Albert Gallatin: Jeffersonian Financier and Diplomat

By Raymond Walters | Go to book overview
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10. The Jeffersonian Triumph

"The times of agitation" soon passed, and with them Gallatin's thoughts of retirement. The passage of the Alien and Sedition laws proved to be the high tide of the Federalists. They had overreached themselves; the tide, quickened by the shift of affairs overseas, moved relentlessly against them. For Gallatin and the Democratic-Republicans the second biennium of the Adams Administration was marked by many pleasant little triumphs and constantly brightening prospects.

The new turn was revealed clearly in the Pennsylvania elections of 1799. The Federalists attempted to win the normally Democratic-Republican West by nominating for governor a westerner, Senator James Ross; but the enterprise of the Jeffersonians--Gallatin spent a particularly busy summer while at home, speaking, shaking hands, preparing and distributing handbills--made Ross's majority in the area a narrow one. The verdict was emphatic east of the mountains. The Pennsylvania Germans-- traditionally Federalist--had resisted government troops sent earlier in the year to enforce the Federalist tax on houses; and they vented their feeling by voting for Thomas McKean, the Democratic-Republican gubernatorial candidate. The Jeffersonians captured the state government handily.1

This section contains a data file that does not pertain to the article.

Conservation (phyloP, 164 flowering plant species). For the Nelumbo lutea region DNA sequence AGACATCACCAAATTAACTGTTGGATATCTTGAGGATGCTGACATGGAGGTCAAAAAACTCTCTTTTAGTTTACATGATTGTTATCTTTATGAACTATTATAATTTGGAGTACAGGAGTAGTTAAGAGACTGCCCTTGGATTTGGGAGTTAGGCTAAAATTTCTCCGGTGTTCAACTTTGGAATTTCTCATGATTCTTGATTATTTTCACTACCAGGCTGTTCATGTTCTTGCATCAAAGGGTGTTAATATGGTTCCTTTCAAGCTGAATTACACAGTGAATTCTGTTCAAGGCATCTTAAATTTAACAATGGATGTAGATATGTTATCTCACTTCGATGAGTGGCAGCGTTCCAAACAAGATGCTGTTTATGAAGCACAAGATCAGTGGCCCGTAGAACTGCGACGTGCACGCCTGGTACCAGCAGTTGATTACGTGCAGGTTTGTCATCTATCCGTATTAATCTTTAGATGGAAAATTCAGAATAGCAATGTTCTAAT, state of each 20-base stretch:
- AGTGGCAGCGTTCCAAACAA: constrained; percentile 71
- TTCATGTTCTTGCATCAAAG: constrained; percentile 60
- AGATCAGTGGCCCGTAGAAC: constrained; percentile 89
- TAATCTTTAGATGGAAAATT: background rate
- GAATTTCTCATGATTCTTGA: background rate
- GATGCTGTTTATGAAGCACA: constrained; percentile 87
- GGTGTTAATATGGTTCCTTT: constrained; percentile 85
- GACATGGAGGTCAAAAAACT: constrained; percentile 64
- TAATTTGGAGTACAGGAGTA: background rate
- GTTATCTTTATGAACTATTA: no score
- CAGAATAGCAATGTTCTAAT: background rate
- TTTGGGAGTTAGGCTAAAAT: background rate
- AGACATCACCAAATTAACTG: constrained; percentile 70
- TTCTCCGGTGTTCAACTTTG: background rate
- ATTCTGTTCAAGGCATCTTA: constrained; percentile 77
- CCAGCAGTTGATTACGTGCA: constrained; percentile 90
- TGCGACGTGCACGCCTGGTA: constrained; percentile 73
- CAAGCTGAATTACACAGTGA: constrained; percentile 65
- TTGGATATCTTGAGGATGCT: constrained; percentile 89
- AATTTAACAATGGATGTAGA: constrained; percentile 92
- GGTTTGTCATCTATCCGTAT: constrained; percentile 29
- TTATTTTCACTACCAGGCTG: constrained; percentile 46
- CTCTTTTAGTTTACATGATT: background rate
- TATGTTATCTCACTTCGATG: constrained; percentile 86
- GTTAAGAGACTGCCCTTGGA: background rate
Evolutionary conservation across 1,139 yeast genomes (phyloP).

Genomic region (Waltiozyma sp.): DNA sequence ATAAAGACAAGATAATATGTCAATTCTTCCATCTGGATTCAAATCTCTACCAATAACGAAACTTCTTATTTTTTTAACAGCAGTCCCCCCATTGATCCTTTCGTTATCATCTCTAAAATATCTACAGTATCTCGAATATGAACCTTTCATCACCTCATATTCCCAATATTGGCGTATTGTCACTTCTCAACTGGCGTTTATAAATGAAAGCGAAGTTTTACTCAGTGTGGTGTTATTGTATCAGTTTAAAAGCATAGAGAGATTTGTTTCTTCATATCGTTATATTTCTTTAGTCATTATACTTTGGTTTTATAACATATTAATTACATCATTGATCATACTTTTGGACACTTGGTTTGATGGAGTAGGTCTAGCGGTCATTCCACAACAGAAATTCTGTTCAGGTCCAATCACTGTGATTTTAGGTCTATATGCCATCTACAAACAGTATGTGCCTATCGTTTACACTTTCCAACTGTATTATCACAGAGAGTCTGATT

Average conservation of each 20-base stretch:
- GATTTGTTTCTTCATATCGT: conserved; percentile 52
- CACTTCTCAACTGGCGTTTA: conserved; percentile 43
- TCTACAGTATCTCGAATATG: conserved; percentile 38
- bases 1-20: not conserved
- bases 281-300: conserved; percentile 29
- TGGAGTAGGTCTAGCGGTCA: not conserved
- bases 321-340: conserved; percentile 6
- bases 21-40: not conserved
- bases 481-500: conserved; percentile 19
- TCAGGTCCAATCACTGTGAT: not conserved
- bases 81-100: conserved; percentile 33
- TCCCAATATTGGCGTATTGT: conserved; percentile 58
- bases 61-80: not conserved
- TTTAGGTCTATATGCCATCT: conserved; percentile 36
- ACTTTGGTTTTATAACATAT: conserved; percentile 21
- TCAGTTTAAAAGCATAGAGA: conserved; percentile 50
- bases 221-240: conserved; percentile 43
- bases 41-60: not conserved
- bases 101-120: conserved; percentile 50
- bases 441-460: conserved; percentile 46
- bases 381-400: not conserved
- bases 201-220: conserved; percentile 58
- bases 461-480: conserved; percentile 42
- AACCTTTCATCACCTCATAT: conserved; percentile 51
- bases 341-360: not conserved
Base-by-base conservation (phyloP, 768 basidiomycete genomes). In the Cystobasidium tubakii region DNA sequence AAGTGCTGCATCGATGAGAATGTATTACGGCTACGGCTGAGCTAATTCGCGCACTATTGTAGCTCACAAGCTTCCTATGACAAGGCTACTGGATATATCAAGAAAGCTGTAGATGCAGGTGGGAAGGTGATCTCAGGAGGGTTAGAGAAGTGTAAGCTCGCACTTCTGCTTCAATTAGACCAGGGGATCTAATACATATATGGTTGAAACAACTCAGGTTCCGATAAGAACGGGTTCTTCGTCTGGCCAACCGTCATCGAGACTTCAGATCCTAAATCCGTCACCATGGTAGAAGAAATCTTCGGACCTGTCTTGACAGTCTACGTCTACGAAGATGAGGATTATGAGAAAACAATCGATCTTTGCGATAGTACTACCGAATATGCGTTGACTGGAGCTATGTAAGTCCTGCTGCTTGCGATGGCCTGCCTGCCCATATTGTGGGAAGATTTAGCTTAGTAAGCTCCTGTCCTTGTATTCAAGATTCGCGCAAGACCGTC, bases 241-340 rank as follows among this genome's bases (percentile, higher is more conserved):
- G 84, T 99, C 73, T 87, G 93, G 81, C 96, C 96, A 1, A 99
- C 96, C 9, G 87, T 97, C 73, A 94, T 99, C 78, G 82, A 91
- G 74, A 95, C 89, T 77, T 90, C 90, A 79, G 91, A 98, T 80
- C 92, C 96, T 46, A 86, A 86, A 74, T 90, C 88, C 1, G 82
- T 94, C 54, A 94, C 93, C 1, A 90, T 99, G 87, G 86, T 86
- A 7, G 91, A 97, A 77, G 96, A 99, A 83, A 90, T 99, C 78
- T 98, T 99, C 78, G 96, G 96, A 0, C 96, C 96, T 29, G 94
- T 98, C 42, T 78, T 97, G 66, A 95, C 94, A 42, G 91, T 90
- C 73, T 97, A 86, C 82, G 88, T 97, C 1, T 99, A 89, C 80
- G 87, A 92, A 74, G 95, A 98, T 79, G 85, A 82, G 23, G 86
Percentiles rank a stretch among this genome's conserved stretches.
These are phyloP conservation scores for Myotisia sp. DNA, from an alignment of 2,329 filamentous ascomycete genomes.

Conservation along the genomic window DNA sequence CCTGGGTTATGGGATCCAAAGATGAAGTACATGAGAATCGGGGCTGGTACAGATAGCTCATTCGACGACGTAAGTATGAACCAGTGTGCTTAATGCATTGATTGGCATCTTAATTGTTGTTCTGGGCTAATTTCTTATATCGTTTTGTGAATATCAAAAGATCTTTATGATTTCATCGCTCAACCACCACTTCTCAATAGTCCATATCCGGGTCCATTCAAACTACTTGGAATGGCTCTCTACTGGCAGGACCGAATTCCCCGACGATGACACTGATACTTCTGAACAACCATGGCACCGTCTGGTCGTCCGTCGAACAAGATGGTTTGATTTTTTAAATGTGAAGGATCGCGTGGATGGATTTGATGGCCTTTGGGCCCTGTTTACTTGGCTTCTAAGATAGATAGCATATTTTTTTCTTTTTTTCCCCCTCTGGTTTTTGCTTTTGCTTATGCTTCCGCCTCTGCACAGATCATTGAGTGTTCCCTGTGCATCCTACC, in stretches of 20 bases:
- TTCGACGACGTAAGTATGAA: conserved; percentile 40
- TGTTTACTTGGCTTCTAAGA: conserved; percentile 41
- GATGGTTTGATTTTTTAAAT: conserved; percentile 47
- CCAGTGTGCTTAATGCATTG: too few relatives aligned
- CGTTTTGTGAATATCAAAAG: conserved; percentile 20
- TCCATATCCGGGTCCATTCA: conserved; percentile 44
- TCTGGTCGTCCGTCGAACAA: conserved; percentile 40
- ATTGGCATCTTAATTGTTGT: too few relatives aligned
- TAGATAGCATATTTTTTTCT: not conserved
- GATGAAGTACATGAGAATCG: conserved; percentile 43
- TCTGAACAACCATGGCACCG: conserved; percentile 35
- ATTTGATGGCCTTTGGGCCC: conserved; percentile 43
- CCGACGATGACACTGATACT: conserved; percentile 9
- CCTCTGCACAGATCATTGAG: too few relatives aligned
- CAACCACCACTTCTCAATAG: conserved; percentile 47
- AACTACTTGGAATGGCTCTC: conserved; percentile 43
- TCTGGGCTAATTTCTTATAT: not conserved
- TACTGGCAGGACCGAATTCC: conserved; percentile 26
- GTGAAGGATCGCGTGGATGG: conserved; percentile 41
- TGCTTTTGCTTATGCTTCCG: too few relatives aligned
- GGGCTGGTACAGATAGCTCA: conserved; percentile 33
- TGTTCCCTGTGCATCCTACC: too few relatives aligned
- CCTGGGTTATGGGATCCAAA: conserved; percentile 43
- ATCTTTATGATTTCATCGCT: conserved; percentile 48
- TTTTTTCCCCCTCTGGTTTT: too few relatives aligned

Brighter prospects for the party became even more evident to Gallatin in November, when he set up his little family in Philadelphia in a small house rented at a price that outraged his frugal nature, but that seemed necessary because he and Hannah were expecting another child.2 No longer would he have to fight the Jeffersonian cause in the House virtually unassisted; Livingston and Nicholas were back, to be joined by a distant connection of Thomas Jefferson, a curious but brilliant youth, beardless and tawny of complexion, piping of voice, tall but wiry, called John Randolph "of Roanoke," after the name of his Virginia estate. Another newcomer in whom Gallatin was to find comfort and support was a relation of Hannah's, Joseph H. Nicholson of Maryland.

The Democratic-Republicans were still not to have it all their own


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